UCL Multimedia Anthropology Lab is an interdisciplinary research network aimed at developing innovative methods for anthropological practice is looking for anthropological-focused multi-media abstracts to feature in their upcoming event. This is NOT a WASM sponsored event, but if you are interested in how digital media is transforming our world, please look for more info here: https://www.uclmal.com/conferences .
The UCL MAL is inviting submissions for our upcoming conference, Multimedia Encounters: Experimental Approaches to Ethnographic Research. The conference will take place online in January 2021 and will be accompanied by an exhibition. Please submit abstracts of no more than 300 words, and any multimedia materials that are relevant to your work, by 23:59 GMT on Wednesday the 2nd of December 2020.
UCL MAL invites contributions from academics and practitioners across disciplines who engage with these questions, and experiment with innovative approaches to conducting and presenting research. We welcome submissions in any format (accompanied by a written abstract) and encourage contributors to interpret our theme as broadly as possible. We are particularly interested in contributions which explore the following topics/methods:
VR & 360 VIDEO | IMMERSIVE ENVIRONMENTS | SONIC ETHNOGRAPHY | NET ART | PERFORMANCE | ETHNOGRAPHIC FILM | EXHIBITION AS RESEARCH | PROJECTION MAPPING | SCULPTURE | MULTISENSORY MEDIA | INTERACTIVE INSTALLATION | PHOTOGRAMMETRY | AI & MACHINE LEARNING | DIGITAL ANTHROPOLOGY | & MORE. Click here: www.uclmal.com.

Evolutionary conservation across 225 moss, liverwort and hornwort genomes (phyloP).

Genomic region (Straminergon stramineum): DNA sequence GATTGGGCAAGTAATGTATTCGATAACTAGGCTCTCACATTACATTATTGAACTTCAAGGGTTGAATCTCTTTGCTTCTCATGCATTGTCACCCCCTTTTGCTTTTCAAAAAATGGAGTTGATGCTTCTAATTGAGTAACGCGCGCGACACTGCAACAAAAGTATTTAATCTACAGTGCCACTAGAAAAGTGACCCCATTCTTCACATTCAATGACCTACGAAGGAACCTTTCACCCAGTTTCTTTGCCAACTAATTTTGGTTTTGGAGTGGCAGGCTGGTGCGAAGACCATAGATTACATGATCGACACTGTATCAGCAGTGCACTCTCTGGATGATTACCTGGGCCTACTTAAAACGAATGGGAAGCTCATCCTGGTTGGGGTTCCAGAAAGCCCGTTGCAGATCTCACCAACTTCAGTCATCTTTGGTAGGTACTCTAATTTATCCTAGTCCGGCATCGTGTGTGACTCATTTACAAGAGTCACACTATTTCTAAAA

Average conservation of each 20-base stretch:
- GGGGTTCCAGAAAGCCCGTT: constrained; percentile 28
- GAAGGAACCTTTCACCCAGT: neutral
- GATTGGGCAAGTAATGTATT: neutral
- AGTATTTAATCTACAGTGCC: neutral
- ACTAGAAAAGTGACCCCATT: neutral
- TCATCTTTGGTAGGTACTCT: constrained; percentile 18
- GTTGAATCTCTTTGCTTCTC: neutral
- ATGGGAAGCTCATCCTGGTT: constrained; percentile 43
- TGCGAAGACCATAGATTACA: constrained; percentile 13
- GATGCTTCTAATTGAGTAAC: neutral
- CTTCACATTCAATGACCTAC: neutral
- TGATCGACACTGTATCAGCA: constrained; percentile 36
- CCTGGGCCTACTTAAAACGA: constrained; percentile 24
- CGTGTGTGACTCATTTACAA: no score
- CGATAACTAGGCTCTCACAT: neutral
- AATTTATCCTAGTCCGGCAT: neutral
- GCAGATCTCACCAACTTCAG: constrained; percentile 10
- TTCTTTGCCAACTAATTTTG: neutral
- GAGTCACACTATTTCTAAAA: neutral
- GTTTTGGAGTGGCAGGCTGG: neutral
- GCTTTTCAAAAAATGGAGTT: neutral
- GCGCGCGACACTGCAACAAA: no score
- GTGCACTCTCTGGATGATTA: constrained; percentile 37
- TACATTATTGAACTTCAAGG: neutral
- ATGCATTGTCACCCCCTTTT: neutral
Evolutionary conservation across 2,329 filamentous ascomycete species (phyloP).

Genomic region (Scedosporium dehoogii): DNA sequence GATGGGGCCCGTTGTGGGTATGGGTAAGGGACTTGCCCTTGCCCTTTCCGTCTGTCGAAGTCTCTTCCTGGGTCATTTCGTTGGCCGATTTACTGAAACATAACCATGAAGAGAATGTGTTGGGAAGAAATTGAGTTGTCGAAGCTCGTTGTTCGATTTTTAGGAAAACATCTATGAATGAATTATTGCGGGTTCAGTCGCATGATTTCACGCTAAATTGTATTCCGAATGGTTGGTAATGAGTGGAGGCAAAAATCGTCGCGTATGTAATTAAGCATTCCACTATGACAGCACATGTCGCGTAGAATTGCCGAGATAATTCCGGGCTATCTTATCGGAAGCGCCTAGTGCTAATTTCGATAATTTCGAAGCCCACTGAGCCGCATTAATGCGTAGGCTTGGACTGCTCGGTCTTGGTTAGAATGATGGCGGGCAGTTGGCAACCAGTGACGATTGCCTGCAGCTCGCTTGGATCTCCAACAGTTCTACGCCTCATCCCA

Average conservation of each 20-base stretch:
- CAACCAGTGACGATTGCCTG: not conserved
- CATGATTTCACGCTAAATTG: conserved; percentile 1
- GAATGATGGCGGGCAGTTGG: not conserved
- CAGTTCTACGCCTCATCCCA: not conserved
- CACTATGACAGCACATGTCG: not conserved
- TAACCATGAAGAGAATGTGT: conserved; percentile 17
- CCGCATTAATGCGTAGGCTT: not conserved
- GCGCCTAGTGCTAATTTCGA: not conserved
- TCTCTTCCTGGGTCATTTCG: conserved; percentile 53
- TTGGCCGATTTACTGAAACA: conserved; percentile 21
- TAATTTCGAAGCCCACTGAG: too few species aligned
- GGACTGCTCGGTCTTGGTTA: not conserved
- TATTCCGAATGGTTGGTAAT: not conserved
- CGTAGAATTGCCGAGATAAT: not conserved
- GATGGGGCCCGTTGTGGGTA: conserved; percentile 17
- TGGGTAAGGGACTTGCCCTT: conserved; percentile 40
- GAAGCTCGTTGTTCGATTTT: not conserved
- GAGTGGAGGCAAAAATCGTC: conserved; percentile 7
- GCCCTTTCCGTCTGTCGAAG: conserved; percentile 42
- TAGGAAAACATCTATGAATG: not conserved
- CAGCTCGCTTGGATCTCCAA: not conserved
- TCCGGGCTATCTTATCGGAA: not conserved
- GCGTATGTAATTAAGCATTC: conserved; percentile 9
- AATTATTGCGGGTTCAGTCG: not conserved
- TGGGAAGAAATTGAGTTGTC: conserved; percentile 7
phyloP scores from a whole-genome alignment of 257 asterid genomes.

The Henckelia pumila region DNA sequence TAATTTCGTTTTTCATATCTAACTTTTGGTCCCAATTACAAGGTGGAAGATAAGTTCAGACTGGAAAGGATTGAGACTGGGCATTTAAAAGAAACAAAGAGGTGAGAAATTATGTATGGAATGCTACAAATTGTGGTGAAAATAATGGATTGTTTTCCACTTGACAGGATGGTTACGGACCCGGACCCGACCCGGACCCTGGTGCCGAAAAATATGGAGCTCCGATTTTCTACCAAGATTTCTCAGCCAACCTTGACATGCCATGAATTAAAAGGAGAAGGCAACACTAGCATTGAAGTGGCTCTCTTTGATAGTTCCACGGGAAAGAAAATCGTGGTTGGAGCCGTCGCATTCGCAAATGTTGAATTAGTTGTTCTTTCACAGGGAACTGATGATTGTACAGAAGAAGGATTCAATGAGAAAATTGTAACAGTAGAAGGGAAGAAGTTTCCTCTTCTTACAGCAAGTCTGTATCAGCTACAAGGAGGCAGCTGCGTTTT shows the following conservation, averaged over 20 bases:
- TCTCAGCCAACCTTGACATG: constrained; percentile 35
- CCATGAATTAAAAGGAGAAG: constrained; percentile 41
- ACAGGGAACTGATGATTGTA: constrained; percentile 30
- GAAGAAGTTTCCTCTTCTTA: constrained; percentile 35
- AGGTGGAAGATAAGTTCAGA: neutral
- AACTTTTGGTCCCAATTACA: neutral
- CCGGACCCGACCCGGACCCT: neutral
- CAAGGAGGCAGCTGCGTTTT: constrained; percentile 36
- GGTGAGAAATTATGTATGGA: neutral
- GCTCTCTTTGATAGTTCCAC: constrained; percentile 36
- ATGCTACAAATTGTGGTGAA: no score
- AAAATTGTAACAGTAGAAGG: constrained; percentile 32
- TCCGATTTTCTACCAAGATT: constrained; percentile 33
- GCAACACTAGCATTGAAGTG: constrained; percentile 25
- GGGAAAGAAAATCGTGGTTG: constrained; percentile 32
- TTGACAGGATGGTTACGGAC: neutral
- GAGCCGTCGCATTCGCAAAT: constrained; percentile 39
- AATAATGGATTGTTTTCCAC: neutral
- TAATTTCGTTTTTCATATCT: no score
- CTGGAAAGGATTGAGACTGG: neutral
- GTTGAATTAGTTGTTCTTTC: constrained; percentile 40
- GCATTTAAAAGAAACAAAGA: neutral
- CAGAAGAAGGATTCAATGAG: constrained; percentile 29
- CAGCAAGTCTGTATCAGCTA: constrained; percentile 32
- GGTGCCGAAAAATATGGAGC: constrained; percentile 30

CONFERENCE THEME: KNOWLEDGE OTHERWISE
Anthropological encounters with others have led us to question ideas previously taken as given. Concepts of family, society, culture, nature, and what it means to be human have all been subject to revision. When these critiques are directed towards knowledge itself, the different ideas people have about what knowledge is and how it is shared have led us to question the theories and practices through which we seek to know. At the same time, material culture studies has pointed towards the important role of materials in the articulation of human knowledge. The materials through which ethnographic encounters are translated into knowledge - as text, image, sound, performance, simulated sensory immersion, etc - shape the ways in which these encounters are experienced by others, and the conceptual affordances they present. We examine how ethnographic encounters with alterity can disrupt not only the conceptual frameworks of anthropology, but also the material practices through which knowledge is produced and communicated, and explore how anthropological knowledge can be both thought and made otherwise.
These questions are especially pertinent in the context of a global pandemic, which has changed the ways we encounter and communicate with others, disrupting diverse forms of knowing and doing.